Table: Speed Factor for Actions in Combat
Free Actions (0 TC)
Cease concentration/Dismiss a spell
Drop a held item
Rapid Actions (1d4 TC)
Draw a normal weapon
Drop to the floor
Lower spell resistance
Ready an action
Sheathe a weapon
Swift Actions (1d4+2 TC)
Direct or redirect an active spell
Draw a hidden weapon
Open or close a door
Pick up an item from the floor
Retrieve an item from a belt pouch
Set a weapon against a charge1
Stand up from prone
Fast Actions (1d6+3 TC)
Activate a magic item
Drink a potion
Mount or dismount a horse
Ready or loose a shield
Standard Actions (1d6+6 TC)
Light a torch
Slow Actions (1d8+8 TC)
Retrieve an item from a backpack
Stabilize a dying friend
Other Actions
Attack with a primary weaponWeapon SF
Cast a spell1
Concentrate to maintain an active spell2+1
Control a frightened mount2+2
Escape from a net1d8+5
Extinguish flames1d6+6
Prepare a spell1Casting Time
Read a scrollCT of spell
  1. This action does not take effect until the end of the delay.
  2. This action does not take a turn on its own. Instead, add the SF of this action to that of whatever other action you perform.


In one turn, each character may perform any single action. Certain actions may be combined with others, and each one will delay the character's next action by a certain amount, as shown in the table.

Special Combat Actions

These actions are all specific maneuvers you may make in combat, and they each follow a set format.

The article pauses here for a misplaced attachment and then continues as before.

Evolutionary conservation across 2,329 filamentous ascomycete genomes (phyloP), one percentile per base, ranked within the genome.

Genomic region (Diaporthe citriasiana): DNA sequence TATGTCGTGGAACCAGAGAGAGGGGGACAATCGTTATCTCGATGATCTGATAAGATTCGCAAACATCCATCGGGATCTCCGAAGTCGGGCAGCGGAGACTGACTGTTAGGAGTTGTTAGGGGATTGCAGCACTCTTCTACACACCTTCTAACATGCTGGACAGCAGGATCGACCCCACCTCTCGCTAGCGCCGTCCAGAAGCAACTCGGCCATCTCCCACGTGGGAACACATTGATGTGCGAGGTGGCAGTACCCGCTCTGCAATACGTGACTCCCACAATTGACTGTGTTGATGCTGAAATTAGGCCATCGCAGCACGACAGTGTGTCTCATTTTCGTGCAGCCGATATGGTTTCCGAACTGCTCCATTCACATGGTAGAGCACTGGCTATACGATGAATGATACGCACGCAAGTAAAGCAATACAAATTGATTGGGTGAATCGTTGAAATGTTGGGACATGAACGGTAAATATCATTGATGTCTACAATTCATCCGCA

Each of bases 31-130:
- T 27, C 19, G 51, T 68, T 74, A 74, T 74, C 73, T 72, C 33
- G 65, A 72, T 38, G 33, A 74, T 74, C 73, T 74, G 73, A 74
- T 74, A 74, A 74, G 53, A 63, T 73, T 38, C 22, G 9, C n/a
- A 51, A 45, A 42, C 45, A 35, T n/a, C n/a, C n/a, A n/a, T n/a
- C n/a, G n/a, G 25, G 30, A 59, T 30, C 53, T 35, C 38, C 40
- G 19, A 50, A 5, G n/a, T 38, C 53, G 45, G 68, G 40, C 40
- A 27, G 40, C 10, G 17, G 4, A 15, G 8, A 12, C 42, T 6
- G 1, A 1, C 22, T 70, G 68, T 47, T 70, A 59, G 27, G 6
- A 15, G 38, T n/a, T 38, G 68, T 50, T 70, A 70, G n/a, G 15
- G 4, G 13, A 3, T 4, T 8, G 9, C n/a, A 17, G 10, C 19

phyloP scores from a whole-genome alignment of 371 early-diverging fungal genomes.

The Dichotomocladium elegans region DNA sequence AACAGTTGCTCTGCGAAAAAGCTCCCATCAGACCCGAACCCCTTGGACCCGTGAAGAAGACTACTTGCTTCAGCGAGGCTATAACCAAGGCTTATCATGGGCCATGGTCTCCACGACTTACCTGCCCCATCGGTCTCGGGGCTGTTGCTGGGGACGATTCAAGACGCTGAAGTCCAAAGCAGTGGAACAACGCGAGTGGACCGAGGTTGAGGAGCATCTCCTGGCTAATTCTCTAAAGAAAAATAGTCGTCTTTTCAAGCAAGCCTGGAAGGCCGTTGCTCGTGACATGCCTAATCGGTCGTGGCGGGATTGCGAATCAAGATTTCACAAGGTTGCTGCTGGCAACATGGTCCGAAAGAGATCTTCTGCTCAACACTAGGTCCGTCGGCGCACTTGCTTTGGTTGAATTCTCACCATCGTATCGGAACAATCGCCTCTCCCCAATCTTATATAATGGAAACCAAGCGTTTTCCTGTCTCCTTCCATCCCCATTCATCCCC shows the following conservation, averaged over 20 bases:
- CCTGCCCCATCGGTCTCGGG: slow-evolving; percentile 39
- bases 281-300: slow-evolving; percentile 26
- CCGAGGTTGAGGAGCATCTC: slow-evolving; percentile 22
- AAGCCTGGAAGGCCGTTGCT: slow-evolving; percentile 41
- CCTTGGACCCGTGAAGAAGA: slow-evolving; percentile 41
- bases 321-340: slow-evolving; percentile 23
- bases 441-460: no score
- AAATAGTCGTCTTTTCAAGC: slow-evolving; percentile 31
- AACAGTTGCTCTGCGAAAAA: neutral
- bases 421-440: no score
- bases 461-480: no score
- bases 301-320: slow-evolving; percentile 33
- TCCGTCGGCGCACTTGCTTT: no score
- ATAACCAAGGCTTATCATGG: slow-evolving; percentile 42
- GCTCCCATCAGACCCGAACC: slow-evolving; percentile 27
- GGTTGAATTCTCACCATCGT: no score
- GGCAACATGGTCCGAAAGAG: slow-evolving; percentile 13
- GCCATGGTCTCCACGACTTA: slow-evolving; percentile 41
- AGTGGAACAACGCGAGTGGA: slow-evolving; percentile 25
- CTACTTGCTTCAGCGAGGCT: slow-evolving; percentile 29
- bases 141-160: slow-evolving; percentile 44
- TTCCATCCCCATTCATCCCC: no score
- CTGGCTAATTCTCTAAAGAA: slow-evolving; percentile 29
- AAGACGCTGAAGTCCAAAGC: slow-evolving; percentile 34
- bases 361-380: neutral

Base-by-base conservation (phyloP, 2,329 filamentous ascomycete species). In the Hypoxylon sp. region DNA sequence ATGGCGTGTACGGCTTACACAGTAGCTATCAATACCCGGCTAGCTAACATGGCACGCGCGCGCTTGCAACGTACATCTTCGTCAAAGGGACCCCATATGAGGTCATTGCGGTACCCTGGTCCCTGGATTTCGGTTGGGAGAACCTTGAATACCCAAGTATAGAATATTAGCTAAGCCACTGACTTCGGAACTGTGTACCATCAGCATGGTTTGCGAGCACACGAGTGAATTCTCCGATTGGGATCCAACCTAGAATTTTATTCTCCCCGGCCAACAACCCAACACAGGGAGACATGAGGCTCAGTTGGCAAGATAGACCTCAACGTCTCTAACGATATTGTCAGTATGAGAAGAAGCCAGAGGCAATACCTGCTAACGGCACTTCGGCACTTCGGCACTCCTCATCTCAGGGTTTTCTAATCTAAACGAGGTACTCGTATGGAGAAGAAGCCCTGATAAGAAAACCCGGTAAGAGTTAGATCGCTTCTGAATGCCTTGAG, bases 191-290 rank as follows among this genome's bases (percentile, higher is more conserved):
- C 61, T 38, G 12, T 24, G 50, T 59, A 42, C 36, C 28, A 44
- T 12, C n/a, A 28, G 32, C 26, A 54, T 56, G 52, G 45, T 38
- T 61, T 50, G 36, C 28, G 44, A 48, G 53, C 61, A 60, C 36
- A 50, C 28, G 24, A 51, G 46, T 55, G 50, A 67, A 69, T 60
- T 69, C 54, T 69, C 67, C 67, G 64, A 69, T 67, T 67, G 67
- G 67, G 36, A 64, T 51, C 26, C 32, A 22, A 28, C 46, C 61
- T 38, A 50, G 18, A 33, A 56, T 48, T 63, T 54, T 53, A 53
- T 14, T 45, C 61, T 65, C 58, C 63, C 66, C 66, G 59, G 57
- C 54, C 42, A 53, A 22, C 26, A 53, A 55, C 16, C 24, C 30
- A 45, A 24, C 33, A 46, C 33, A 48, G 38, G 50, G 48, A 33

Wrestling involves many hand-to-hand maneuvers and requires ample freedom of movement to do successfully. There are several types of actions involved in wrestling with an opponent, the most basic of which is the grab. All other moves require that you first grab or be grabbed by a target.

Break Grab

Requirements: Target is grabbing you or an ally

Attack: Athletics (Str) vs. Vigor

Speed: Swift (1d4+2)

Range: Touch

Hit: You break the target's grab.

Great Success (5): You deal damage equal to your Strength.


Requirements: Grabbed by target

Attack: Strength - 2 vs. Vigor

Speed: Standard (1d6+6)

Fatigue: 1

Range: Touch

Hit: You and your target move 5 feet in any direction. The target takes damage equal to your Strength. You are still being grabbed by your target.

Great Success (5): At your option, your target's grab may be broken.

Escape Grab

Requirements: Grabbed by target

Attack: Acrobatics (Dex) vs. Celerity

Speed: Fast (1d6+3)

Range: Touch

Hit: You escape from the target's grab.

Great Success (5): You deal damage equal to half your Dexterity.


Requirements: Cannot be wielding a two-handed weapon or tower shield; target must be no more than one size category larger than you

Attack: Unarmed vs. Celerity

Speed: Standard (1d6+6)

Range: Touch

Hit: The target is immobilized, takes a -2 penalty to hit until released, and must succeed on an Arcana (Con) check (DC 10 + spell level) to cast any spells.

Great Success (5): Your target takes a -2 penalty to any Break Grab or Escape Grab attempts.

Critical Success: Your target is unable to attack or cast spells with somatic components.

Special: While grabbing an opponent, you must remain adjacent to them. You can release an opponent at will.


Requirements: Grabbing target; cannot be wielding a one- or two-handed weapon

Attack: Weapon vs. Vigor

Speed: Standard (1d6+6)

Range: Touch

Hit: You deal damage as if by an unarmed strike or with a light weapon you are using, but improved by one die step.

Great Success (5): Your damage die improves by an additional step.

Great Success (10): Your damage die improves by an additional step.